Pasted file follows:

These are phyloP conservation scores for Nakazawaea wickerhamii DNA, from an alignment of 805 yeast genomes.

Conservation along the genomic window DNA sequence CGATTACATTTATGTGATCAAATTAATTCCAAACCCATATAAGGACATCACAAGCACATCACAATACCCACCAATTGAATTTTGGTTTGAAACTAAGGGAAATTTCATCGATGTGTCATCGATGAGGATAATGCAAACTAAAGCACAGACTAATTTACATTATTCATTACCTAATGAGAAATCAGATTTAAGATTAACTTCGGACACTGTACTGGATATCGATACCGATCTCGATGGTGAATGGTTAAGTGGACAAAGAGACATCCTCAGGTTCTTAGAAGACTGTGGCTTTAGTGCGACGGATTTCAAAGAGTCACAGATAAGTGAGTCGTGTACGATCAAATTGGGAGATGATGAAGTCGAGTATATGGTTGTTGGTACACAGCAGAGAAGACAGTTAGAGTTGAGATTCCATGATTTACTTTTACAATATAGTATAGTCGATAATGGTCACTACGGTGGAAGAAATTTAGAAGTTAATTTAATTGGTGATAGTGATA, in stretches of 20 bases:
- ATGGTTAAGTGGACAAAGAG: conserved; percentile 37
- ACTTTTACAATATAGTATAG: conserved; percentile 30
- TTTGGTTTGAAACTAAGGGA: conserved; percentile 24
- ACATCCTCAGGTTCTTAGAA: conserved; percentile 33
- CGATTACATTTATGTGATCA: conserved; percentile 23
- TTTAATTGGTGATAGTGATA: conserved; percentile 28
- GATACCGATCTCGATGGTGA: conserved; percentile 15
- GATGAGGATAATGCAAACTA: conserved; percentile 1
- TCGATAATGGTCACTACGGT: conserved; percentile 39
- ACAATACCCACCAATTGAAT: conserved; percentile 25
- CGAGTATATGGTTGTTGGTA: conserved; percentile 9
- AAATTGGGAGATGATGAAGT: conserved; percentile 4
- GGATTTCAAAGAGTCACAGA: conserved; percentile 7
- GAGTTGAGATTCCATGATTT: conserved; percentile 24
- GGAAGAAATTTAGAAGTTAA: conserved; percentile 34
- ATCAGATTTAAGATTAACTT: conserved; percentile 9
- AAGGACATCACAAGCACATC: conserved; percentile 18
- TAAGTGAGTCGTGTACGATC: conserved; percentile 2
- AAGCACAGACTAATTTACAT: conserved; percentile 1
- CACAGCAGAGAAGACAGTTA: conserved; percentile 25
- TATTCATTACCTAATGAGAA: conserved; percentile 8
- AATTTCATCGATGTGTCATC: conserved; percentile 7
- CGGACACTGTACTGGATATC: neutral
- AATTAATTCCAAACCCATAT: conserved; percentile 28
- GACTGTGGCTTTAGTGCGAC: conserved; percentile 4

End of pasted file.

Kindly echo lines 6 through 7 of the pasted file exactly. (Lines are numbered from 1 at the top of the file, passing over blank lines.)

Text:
- ACATCCTCAGGTTCTTAGAA: conserved; percentile 33
- CGATTACATTTATGTGATCA: conserved; percentile 23